Two types of life insurance: term and permanent
Term life insurance – basic coverage within a preset time period
Term life insurance is the simplest and usually the least expensive form of life insurance. It's designed to pay out if you die within a certain period of time (e.g. 5, 10, 30 years), so it's used to cover peak expense years while your debt loads are greatest. If you die within the term covered by the policy, the face value of the life insurance policy is paid to the survivor. However, if your insurance term expires and you’ve not renewed the policy, no benefits are paid.
Term life insurance can be purchased several ways, including:
- Level term insurance, where the coverage remains the same throughout the term of the insurance policy. Rates are guaranteed, but increase at term renewals.
- Decreasing term life insurance, which provides coverage to pay off a mortgage in the event of your death. The value of the policy reduces over time in line with the decreasing value of the mortgage, but your premiums remain the same.
Permanent insurance – lifelong protection and asset value
Permanent insurance is lifetime protection designed to pay a benefit when you die, whenever that may be. In other words, there is no specific term or timeline attached to the policy.
Permanent insurance is based on level premiums, determined by your age, health and lifestyle when the policy is written – the younger and healthier you are, the lower the premium.
This type of policy also has an investment aspect. The premiums, which are typically higher than term policies, are used to build up a policy reserve – or "cash value" – that grows tax-deferred, and which can be drawn upon when needed. There are two main types of permanent life insurance:
- Whole life insurance, which has the potential for earning policy owner dividends.
- Universal life insurance, which is fully customizable and is ideal for people who wish to actively manage their life insurance policy and want premium payment flexibility.
Which is right for you – term or permanent?
Term life insurance is usually the more affordable and much simpler. It also fills a temporary need – coverage for your dependents – which may no longer be as critical once your children are on their own and you have enough saved for retirement.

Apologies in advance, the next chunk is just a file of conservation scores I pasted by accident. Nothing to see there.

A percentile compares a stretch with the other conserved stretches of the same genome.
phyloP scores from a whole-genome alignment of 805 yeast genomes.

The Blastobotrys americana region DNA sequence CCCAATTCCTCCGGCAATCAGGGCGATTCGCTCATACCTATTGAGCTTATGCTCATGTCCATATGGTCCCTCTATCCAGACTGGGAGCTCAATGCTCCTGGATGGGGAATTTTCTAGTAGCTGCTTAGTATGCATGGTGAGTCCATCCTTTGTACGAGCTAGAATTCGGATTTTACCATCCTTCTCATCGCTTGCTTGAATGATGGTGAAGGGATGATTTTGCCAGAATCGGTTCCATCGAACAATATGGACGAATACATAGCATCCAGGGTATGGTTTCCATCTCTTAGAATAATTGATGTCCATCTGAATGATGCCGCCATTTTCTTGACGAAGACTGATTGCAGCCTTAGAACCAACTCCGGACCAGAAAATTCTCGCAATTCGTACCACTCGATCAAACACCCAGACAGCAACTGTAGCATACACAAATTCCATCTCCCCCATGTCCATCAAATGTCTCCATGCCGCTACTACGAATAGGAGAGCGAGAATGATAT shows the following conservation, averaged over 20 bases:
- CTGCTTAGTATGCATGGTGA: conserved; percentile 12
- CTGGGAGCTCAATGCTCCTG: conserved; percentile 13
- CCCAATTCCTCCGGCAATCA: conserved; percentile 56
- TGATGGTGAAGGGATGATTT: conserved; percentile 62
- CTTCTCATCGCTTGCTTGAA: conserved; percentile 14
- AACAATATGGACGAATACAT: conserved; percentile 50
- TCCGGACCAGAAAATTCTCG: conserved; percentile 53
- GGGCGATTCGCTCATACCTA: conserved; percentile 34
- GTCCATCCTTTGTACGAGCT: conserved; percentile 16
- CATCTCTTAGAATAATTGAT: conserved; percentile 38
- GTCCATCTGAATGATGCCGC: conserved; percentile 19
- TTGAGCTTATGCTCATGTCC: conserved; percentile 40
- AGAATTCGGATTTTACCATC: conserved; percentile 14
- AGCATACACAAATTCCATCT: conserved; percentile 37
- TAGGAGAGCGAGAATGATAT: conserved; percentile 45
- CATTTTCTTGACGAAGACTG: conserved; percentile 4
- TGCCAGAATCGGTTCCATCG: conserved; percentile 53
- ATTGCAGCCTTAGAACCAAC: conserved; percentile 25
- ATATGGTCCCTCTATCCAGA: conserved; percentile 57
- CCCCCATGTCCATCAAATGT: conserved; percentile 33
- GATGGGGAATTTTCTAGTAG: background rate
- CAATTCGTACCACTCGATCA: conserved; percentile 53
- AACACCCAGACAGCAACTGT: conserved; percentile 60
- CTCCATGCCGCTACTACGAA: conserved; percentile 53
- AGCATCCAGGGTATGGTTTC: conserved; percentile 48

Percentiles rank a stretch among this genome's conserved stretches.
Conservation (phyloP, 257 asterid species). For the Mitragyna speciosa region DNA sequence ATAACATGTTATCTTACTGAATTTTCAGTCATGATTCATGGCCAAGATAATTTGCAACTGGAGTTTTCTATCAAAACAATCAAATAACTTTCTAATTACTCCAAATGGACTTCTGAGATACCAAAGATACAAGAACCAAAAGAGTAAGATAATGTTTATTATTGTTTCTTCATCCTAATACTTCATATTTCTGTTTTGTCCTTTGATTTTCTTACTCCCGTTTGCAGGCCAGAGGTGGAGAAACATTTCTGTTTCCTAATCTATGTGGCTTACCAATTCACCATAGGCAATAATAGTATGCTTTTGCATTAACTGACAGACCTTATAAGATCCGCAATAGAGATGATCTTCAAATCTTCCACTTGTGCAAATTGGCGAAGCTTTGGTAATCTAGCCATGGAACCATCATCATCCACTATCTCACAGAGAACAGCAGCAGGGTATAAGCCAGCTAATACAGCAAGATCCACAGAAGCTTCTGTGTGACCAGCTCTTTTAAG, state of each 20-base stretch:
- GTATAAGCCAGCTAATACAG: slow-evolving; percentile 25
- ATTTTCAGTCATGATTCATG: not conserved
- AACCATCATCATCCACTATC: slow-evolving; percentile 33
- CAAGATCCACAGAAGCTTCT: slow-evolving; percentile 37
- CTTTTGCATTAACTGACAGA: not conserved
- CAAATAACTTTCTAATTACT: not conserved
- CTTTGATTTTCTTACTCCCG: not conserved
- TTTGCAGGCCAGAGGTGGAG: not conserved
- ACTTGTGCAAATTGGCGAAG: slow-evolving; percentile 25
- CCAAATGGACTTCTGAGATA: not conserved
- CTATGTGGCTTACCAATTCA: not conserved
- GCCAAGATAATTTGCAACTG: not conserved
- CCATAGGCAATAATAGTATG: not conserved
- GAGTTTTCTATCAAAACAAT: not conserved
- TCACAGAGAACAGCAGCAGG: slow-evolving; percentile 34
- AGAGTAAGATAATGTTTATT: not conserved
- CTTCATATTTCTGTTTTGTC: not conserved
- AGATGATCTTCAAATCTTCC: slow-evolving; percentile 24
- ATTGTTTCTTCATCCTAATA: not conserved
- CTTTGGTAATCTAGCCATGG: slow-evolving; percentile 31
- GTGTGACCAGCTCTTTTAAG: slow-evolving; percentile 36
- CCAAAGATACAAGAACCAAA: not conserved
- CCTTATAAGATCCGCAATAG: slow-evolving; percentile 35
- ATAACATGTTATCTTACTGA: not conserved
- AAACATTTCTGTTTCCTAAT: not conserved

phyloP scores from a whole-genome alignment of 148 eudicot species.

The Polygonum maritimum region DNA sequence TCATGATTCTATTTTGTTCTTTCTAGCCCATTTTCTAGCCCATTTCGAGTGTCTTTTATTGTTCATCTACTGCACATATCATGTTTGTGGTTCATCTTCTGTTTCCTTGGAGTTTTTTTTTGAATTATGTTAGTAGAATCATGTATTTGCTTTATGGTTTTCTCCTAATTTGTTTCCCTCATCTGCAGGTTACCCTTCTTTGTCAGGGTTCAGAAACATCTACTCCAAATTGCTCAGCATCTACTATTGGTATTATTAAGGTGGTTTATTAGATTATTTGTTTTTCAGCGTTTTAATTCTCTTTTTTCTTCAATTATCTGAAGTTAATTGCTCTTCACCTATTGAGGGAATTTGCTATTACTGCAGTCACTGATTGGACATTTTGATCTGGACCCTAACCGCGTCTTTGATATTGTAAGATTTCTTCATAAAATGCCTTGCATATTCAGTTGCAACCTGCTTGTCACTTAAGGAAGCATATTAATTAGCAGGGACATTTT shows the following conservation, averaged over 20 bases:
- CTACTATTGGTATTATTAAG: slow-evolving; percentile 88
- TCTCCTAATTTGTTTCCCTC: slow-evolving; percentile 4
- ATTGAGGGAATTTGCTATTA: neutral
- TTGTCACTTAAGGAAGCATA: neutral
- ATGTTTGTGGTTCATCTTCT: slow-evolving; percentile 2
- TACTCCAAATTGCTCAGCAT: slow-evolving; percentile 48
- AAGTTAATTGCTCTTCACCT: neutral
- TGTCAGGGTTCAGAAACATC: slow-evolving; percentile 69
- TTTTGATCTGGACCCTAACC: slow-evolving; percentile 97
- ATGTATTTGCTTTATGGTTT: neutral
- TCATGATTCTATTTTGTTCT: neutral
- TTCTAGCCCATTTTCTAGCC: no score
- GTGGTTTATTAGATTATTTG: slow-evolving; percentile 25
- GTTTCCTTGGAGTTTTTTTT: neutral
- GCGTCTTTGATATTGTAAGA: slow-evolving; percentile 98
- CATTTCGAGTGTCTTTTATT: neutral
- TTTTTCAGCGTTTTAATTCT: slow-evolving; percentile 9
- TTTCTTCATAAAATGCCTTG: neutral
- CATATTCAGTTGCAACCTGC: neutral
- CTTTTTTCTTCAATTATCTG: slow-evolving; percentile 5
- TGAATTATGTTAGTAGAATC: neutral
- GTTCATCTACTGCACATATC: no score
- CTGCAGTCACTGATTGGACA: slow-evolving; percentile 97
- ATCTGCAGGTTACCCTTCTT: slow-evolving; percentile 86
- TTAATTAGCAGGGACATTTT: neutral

The downside is that term life insurance expires. If you find that you still need life insurance at the end of the term, it may be difficult and quite expensive to secure another policy. If you outlive your policy (or cancel it) you get nothing in return for the premiums you've paid over the years – much like the insurance you pay on a home or car.
Some term policies, however, have the option for conversion to a permanent policy. The ability to convert can expire as early as age 65 or 70, so it's important to understand your options when you purchase or renew.
Permanent insurance policies are more expensive, but provide persistent value and can enhance your overall wealth protection strategy. The cash reserve that builds up over the years is one strategy for supplementing retirement savings. These policies can also play an important role in estate planning – particularly for larger estates that could be subject to significant capital gains tax. The payout of this policy is tax-free, and could be used to cover the tax burden from the rest of the estate.
Permanent policies never expire as long as premium payments are maintained. This means that you know you'll have something to leave behind for your heirs.
The right advice makes all the difference
Everyone's personal situation and financial circumstances are unique. The best approach is to discuss your needs with a BlueShore Wealth insurance advisor (a subsidiary of BlueShore Financial). They'll recommend solutions specifically designed for you, and will source the best policy at the most competitive price from leading Canadian insurance companies.